This was a fantastic show, especially for people with a love for Birds and Arrows (guilty!) as they played most of their record, as well as most of the Woodgrain Heart EP, if not all of it. And this is a band perfectly at home on an outdoor stage. In fact, they may inhabit an outdoor space better than an indoor one - as their music blends so well into the natural world. Much like all human endeavor, what they do must answer to the forces of time and nature - so they write and play accordingly. Because, even as they were finishing, there were warning flashes in the great distance as lightning asserted itself, illuminating the billowing caverns of faraway stormclouds. And though no more storms came that night, the presence of these big, dark clouds on our evening's periphery were almost directly opposite to Birds and Arrows music: which is a small corner of hope and civilization planted in the overgrown weeds of a graveyard. And just because the cops say you can't play there doesn't mean you shouldn't. Seriously. That's what the dead would have wanted, right? For people to come and spend quality time with them without weeping or getting histrionic or reflective (boring! useless!). The spirits of the departed probably want to see people acting like they're having fun, so it makes much more sense to play hide and seek or to make out among the tombstones than to bring some lousy bouquet of flowers and look sad.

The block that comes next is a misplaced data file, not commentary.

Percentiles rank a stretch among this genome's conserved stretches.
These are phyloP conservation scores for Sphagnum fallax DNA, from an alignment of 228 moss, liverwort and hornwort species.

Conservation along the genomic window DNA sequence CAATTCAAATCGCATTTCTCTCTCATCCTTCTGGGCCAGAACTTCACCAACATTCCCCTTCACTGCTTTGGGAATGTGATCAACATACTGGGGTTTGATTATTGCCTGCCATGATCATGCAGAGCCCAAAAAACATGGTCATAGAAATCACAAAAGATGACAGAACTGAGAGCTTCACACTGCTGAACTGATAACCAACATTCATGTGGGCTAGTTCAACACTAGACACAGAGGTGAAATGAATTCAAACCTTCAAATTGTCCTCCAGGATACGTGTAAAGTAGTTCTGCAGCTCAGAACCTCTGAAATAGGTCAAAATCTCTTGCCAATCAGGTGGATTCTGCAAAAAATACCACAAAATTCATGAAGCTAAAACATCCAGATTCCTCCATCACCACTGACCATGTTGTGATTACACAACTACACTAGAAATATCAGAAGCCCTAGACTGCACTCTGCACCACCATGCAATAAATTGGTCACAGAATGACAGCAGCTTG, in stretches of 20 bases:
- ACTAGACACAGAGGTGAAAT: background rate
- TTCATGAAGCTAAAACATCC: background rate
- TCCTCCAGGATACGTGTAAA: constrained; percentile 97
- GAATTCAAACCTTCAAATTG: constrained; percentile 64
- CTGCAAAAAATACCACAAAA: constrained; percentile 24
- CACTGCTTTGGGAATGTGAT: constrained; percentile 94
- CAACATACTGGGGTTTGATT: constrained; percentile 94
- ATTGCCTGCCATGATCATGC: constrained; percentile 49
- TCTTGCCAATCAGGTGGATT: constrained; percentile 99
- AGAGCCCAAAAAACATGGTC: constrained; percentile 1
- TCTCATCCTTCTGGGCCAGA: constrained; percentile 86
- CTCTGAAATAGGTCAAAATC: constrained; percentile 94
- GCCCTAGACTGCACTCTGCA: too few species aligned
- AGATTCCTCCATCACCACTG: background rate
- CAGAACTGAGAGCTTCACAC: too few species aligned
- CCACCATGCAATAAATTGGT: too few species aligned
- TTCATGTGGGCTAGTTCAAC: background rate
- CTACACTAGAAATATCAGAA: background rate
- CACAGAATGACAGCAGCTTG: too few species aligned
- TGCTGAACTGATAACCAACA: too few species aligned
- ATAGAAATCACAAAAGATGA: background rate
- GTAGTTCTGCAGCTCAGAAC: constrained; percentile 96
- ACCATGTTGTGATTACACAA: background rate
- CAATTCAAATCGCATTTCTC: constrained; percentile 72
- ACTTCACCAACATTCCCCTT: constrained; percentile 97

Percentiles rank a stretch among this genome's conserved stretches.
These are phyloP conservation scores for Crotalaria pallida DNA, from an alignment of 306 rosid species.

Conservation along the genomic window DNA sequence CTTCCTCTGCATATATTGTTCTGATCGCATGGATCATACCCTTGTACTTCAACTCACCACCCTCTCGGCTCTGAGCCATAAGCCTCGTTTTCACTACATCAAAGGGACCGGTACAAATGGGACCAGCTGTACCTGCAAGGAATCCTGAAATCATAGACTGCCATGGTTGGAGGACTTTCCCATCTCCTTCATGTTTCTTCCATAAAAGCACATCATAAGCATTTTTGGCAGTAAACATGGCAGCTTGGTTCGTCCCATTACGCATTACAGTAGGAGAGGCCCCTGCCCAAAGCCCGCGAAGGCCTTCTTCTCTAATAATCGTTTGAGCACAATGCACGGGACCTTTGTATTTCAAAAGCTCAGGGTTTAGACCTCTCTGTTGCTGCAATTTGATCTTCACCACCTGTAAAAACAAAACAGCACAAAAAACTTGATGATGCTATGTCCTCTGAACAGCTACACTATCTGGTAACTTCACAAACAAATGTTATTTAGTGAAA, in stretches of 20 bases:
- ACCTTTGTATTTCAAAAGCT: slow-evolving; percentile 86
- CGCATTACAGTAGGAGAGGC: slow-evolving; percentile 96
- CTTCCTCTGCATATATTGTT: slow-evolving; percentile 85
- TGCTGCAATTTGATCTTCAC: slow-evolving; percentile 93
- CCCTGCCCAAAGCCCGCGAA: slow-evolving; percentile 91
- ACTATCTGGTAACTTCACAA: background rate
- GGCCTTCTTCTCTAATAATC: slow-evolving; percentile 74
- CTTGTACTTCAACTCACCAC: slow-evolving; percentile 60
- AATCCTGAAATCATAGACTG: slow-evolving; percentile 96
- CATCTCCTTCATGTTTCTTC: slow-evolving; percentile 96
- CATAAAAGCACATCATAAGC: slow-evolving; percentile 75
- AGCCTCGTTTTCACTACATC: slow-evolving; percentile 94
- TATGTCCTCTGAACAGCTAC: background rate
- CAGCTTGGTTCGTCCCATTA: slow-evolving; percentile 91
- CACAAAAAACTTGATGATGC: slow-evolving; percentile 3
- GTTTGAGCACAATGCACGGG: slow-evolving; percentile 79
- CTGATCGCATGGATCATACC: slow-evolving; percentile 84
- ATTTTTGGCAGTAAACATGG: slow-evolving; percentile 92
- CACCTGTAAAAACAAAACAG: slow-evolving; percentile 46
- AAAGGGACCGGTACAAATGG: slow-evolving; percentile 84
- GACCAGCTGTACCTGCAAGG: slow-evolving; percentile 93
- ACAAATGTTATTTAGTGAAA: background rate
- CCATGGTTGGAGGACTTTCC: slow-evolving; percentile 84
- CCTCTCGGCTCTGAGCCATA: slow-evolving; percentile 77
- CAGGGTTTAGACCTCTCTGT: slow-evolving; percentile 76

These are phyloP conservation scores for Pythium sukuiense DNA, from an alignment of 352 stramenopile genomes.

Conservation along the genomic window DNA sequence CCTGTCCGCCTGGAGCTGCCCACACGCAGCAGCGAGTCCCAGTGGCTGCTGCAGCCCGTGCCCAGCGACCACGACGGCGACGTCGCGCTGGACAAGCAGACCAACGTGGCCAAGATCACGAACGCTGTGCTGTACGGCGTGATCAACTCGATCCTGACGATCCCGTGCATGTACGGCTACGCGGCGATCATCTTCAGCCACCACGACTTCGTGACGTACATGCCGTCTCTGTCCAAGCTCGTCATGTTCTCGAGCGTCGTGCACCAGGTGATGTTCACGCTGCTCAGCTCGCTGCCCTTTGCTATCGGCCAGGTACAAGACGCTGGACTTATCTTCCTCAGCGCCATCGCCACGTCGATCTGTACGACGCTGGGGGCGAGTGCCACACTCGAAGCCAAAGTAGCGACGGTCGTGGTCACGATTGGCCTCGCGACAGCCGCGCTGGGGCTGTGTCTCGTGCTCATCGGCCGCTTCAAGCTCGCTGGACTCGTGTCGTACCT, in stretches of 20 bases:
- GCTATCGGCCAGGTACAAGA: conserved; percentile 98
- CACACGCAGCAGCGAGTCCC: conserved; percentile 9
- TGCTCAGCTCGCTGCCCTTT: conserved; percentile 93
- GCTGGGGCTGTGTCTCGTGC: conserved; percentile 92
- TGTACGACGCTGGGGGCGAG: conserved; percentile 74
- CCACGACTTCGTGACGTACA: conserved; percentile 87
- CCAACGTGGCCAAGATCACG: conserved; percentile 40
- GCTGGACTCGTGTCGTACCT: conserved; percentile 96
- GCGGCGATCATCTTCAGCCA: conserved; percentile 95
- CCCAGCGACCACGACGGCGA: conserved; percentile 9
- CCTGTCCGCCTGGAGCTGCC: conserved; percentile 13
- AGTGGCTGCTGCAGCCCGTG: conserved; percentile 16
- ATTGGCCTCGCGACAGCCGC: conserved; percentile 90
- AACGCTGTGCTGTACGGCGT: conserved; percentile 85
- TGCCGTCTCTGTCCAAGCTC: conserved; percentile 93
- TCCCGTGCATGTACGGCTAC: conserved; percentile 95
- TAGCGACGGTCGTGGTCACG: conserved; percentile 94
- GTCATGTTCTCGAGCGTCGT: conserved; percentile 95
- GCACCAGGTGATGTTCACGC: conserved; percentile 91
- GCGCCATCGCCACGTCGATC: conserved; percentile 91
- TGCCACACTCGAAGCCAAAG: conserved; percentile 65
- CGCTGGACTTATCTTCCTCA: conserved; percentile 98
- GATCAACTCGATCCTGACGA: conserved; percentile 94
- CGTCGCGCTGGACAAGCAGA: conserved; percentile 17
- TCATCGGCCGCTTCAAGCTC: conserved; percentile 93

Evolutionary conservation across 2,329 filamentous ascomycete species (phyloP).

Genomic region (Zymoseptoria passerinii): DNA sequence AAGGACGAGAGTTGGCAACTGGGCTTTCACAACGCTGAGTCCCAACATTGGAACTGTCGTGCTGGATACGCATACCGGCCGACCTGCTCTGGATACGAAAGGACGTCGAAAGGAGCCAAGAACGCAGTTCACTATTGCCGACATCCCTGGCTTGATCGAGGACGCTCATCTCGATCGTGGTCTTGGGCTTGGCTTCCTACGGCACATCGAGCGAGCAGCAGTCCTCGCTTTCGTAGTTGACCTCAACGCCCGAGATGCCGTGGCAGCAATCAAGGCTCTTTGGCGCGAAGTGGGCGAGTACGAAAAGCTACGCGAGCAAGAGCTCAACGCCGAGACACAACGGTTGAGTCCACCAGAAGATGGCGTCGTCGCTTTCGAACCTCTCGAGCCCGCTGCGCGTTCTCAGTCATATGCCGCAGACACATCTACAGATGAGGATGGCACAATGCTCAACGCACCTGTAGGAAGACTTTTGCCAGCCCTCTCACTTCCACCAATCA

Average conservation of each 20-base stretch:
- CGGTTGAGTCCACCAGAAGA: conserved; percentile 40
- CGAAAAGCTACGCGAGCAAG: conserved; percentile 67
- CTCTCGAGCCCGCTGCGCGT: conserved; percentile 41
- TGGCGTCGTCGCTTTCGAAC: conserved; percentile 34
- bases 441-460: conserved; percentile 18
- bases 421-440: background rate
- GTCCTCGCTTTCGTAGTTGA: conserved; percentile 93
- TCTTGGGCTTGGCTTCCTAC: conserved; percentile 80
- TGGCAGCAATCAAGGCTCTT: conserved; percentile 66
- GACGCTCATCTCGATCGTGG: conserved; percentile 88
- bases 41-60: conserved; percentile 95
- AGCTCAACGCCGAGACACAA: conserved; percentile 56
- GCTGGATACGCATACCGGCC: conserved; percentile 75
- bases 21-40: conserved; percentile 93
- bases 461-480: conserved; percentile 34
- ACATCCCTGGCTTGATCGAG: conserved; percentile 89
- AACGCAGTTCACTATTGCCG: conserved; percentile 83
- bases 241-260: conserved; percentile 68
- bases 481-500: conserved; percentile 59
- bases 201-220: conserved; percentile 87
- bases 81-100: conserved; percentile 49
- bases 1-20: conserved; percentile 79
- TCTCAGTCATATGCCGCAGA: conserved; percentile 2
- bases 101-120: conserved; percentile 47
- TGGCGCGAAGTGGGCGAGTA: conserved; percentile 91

So when, on a rare warm day in Winter, Pete and Andrea got kicked out of the Carrboro cemetery for picnicking there, they wrote a song about it. But this wasn't their life inspiring their music - this was their music being their life. And if that's not genuine, I don't know what is. -Wild Bill Heroic